Be accessible, BE A.C.C.E.S.S.I.B.L.E! You heard me!! Nothing is worse than the BIG BLACK HOLE of HR. I work for a medium-sized company and I cannot tell you the number of times applicants have said to me “Wow, I can’t believe I’m talking to a real person in HR! Usually, I apply to positions and never hear a word back!” All I think is “Wow, how sad is that! Way to take the human out of Human Resources!” While small and medium-sized organizations may have less challenges to connecting directly with their external customers, larger organizations still have that opportunity to make that connection. Organizations that care about their people, inside and out, will be accessible whether by phone or web. If HR is not accessible via the human resources site it sends the message that HR does not want to be bothered by people, they are busy and have work to do.

Listen to your voicemail,  better yet have someone else listen to your voicemail. I for one hate to hear my voice especially since my husband noted that I sound like the product of Fran Drescher (minus the east-coast accent) and Mini Mouse! Anyhow he was also the one that said to me “Why do you sound so angry on your voicemail?” I was like WHAT! Naturally, since it was coming from him I was defensive and said “I sound friendly and inviting, and professional.” He responded “You sound mean.” So I listened to it and wow I totally sounded unenthusiastic and I admit it… mean! Have you ever called another company HR department and they answer the phone in a dry, stale and irritated way that is exactly what I sounded like, boy was I embarrassed. I changed the voicemail to have more pep while maintaining my professionalism. To this day when I change my out of office messages I have to make a conscious effort to sound friendly and inviting, not overly professional and boring. Overly professional and boring will send the wrong message to external customers. It will say “Our HR department is stale, archaic and we don’t care to interact with real human beings.”

Answer the phone with a smile! I don’t care if you’re the recruiter’s assistant or the senior-executive-manager of recruitment /talent acquisition you need to answer that phone with a smile EVERY freaking time! If you happen not to answer in a friendly way change your tone quickly while the person on the other end is stating the purpose of his/her call. Think of every conversation you have as your opportunity to sell your company to the person on the other end. Whether you end up employing that person or not, that person needs to leave your conversation saying “Holy cow, company ABC is so friendly, I really want to work for that company, they care.” . Another tid-bit for answering the phone, NEVER EVER answer with a greeting and an immediate “can you please hold”. Not allowing the person on the other end to speak is plain RUDE! You are a human being answering a professional line not an operator routing calls. Answer like so “Hello thank you for calling ABC, my name is Bonnie Ungaro. How many I help you?” Once the person has stated his/her purpose then you may ask to place them on hold.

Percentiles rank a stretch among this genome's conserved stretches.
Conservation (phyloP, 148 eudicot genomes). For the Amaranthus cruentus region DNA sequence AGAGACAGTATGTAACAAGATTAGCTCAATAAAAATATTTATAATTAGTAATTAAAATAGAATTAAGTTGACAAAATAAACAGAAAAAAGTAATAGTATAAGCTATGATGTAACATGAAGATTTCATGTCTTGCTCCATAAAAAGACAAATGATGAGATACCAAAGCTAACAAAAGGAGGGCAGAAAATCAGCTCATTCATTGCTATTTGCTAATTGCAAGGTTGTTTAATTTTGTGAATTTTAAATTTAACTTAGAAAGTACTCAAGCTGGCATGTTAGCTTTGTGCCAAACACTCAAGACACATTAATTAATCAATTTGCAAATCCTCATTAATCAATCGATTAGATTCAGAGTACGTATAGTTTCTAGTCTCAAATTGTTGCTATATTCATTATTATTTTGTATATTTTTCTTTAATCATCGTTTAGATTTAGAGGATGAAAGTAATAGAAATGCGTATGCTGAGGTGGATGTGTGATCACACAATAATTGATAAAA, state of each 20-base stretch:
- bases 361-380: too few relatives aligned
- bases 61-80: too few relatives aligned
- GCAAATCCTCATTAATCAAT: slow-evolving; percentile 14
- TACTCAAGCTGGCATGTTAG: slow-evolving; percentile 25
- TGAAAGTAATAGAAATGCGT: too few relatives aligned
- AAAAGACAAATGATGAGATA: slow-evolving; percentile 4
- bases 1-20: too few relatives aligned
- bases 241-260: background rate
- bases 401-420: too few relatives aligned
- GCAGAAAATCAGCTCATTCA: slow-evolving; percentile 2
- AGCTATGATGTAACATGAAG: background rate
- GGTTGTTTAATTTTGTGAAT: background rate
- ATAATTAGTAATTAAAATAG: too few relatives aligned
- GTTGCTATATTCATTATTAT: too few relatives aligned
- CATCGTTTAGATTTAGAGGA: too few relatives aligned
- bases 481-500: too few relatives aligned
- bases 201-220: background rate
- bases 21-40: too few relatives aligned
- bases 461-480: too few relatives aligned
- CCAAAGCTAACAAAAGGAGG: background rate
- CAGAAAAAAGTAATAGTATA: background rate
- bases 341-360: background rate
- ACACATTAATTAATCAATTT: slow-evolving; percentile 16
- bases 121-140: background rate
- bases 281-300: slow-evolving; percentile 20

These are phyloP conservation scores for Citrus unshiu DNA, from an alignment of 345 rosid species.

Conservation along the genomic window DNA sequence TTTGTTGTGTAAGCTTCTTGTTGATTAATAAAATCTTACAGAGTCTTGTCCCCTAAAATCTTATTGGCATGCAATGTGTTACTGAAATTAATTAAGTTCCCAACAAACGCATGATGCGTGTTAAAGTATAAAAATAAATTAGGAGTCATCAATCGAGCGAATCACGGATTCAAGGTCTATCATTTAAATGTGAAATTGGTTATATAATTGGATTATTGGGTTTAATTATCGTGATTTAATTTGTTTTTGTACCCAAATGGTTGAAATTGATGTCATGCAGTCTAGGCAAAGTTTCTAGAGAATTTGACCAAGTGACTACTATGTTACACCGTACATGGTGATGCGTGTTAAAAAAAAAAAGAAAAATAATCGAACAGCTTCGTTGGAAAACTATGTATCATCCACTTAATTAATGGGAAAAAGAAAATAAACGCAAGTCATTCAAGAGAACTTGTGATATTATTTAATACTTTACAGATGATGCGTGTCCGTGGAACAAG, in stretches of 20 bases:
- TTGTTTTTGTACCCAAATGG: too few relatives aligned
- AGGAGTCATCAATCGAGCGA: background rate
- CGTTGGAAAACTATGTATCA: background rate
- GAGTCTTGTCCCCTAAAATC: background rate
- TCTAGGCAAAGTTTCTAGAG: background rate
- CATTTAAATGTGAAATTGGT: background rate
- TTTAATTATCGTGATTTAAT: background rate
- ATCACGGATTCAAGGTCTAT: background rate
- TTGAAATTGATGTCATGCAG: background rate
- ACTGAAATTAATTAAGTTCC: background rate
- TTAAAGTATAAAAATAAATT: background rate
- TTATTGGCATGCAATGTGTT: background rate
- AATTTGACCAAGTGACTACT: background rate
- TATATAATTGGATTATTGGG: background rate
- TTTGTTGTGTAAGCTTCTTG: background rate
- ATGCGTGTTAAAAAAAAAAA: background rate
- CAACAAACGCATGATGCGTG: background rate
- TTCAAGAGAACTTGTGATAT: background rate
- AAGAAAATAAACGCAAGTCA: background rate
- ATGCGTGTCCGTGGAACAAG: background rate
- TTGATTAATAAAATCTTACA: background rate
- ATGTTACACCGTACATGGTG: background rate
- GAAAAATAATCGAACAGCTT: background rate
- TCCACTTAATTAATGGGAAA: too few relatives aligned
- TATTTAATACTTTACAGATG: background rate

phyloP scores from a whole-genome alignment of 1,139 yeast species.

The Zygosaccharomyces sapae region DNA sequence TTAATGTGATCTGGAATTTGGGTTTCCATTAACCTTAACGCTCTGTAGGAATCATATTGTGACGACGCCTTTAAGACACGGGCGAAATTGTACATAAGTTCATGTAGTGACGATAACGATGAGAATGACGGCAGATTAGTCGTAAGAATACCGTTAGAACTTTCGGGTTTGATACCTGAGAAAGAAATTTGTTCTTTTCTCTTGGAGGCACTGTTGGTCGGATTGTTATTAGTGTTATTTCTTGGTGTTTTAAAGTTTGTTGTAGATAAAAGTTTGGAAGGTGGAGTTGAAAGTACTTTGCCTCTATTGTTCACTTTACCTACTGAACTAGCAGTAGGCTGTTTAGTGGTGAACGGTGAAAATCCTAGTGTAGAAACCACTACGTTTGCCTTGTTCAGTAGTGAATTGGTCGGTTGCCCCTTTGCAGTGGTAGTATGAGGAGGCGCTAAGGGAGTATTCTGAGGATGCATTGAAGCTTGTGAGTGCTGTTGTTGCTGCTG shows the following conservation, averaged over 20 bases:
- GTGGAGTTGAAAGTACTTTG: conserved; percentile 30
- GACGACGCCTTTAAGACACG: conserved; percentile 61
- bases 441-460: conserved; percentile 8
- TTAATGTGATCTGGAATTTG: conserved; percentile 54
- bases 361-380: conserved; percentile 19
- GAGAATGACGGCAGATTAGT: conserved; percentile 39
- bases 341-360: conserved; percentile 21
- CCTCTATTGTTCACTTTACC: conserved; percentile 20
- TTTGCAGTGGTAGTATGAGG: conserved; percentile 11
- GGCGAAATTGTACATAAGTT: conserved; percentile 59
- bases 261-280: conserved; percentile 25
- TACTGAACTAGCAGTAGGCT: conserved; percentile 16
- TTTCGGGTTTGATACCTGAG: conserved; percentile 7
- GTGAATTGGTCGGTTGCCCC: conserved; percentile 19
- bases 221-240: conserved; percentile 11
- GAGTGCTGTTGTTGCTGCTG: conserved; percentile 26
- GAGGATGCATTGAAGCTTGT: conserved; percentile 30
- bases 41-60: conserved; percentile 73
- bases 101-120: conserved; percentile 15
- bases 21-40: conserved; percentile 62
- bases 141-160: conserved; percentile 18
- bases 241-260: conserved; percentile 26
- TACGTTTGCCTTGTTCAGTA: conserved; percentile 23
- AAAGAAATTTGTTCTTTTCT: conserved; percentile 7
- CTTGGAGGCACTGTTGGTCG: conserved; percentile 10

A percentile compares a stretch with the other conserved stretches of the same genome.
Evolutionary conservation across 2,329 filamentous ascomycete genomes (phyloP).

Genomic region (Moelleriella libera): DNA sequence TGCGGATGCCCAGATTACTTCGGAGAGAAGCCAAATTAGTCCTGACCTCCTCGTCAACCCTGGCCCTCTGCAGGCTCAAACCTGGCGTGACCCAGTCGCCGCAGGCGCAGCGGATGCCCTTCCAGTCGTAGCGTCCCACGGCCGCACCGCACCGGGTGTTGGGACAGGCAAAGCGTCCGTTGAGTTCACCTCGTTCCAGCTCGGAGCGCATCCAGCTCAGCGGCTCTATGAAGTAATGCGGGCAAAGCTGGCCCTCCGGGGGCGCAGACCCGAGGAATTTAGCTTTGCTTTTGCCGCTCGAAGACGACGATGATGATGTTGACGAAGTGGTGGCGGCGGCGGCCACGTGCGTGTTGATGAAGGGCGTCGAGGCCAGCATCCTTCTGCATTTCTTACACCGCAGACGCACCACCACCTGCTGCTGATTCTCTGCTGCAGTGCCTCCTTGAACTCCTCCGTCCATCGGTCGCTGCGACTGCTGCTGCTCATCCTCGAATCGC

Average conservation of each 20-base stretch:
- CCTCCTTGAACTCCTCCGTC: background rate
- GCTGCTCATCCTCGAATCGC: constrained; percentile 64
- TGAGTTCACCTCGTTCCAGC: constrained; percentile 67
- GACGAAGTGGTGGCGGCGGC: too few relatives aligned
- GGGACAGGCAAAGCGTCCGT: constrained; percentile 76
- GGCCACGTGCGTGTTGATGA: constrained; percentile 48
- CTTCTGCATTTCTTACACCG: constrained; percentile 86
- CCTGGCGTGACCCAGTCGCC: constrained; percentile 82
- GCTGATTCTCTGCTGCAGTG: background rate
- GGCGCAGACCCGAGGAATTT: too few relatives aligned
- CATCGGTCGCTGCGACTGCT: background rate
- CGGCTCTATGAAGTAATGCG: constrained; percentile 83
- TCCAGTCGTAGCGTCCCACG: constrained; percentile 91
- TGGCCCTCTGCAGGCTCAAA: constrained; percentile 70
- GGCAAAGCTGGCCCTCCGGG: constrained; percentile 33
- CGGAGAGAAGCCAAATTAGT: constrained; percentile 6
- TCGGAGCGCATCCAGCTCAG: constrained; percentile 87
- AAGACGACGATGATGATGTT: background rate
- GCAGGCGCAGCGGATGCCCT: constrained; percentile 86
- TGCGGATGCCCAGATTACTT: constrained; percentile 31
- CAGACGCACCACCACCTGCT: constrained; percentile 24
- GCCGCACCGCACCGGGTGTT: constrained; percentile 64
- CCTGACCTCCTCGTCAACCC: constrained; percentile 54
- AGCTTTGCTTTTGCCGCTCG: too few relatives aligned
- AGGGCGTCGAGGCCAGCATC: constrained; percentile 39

Customer Service is in every facet of what we do. Just because you’ve “made it”, you’re no longer working retail, serving burgers or whatever customer service field job you had in college you need to have customer service at the forefront of your mind. Every single interaction is an opportunity to sell yourself, your company and your employer brand. How many times have you walked into a store and not been greeted at all or the greeting was subpar? How did that experience make you feel about that store? Well consider yourself as the greeter for your company. Make every interaction you had count EVERY SINGLE TIME!